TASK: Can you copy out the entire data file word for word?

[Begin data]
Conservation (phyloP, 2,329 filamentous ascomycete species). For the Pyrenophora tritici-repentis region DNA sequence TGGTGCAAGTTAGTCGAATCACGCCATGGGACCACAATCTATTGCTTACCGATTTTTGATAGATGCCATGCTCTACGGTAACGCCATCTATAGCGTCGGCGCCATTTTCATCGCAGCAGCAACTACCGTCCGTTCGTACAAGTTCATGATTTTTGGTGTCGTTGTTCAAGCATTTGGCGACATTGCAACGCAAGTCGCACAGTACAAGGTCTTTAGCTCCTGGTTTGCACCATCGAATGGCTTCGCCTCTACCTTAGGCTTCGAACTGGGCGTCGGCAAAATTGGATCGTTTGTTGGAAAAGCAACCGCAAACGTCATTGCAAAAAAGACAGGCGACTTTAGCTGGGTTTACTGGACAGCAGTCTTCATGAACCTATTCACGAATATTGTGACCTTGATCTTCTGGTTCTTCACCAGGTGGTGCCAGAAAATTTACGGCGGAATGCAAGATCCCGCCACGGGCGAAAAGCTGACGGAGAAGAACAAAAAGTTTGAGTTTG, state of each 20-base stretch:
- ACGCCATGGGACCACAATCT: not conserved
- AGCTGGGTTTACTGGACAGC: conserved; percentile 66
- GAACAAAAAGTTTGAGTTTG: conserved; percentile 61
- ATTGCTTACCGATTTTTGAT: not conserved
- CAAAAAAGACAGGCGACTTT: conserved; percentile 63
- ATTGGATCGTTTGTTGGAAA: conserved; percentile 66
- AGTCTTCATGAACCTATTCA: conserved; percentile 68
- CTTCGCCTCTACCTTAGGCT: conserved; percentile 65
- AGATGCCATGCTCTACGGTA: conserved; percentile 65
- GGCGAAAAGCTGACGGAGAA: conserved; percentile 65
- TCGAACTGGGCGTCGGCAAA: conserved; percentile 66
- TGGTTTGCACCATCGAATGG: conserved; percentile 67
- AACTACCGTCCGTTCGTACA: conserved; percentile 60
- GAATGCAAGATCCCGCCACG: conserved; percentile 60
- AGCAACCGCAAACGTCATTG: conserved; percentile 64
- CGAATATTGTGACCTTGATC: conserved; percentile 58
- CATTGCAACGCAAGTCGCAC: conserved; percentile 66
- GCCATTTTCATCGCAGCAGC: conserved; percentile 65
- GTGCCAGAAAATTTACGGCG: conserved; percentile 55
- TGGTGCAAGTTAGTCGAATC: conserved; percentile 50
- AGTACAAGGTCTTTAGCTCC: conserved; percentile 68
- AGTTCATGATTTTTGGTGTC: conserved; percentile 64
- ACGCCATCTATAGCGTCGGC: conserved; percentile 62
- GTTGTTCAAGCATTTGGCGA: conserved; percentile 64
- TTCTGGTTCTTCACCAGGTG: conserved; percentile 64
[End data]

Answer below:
Conservation (phyloP, 2,329 filamentous ascomycete species). For the Pyrenophora tritici-repentis region DNA sequence TGGTGCAAGTTAGTCGAATCACGCCATGGGACCACAATCTATTGCTTACCGATTTTTGATAGATGCCATGCTCTACGGTAACGCCATCTATAGCGTCGGCGCCATTTTCATCGCAGCAGCAACTACCGTCCGTTCGTACAAGTTCATGATTTTTGGTGTCGTTGTTCAAGCATTTGGCGACATTGCAACGCAAGTCGCACAGTACAAGGTCTTTAGCTCCTGGTTTGCACCATCGAATGGCTTCGCCTCTACCTTAGGCTTCGAACTGGGCGTCGGCAAAATTGGATCGTTTGTTGGAAAAGCAACCGCAAACGTCATTGCAAAAAAGACAGGCGACTTTAGCTGGGTTTACTGGACAGCAGTCTTCATGAACCTATTCACGAATATTGTGACCTTGATCTTCTGGTTCTTCACCAGGTGGTGCCAGAAAATTTACGGCGGAATGCAAGATCCCGCCACGGGCGAAAAGCTGACGGAGAAGAACAAAAAGTTTGAGTTTG, state of each 20-base stretch:
- ACGCCATGGGACCACAATCT: not conserved
- AGCTGGGTTTACTGGACAGC: conserved; percentile 66
- GAACAAAAAGTTTGAGTTTG: conserved; percentile 61
- ATTGCTTACCGATTTTTGAT: not conserved
- CAAAAAAGACAGGCGACTTT: conserved; percentile 63
- ATTGGATCGTTTGTTGGAAA: conserved; percentile 66
- AGTCTTCATGAACCTATTCA: conserved; percentile 68
- CTTCGCCTCTACCTTAGGCT: conserved; percentile 65
- AGATGCCATGCTCTACGGTA: conserved; percentile 65
- GGCGAAAAGCTGACGGAGAA: conserved; percentile 65
- TCGAACTGGGCGTCGGCAAA: conserved; percentile 66
- TGGTTTGCACCATCGAATGG: conserved; percentile 67
- AACTACCGTCCGTTCGTACA: conserved; percentile 60
- GAATGCAAGATCCCGCCACG: conserved; percentile 60
- AGCAACCGCAAACGTCATTG: conserved; percentile 64
- CGAATATTGTGACCTTGATC: conserved; percentile 58
- CATTGCAACGCAAGTCGCAC: conserved; percentile 66
- GCCATTTTCATCGCAGCAGC: conserved; percentile 65
- GTGCCAGAAAATTTACGGCG: conserved; percentile 55
- TGGTGCAAGTTAGTCGAATC: conserved; percentile 50
- AGTACAAGGTCTTTAGCTCC: conserved; percentile 68
- AGTTCATGATTTTTGGTGTC: conserved; percentile 64
- ACGCCATCTATAGCGTCGGC: conserved; percentile 62
- GTTGTTCAAGCATTTGGCGA: conserved; percentile 64
- TTCTGGTTCTTCACCAGGTG: conserved; percentile 64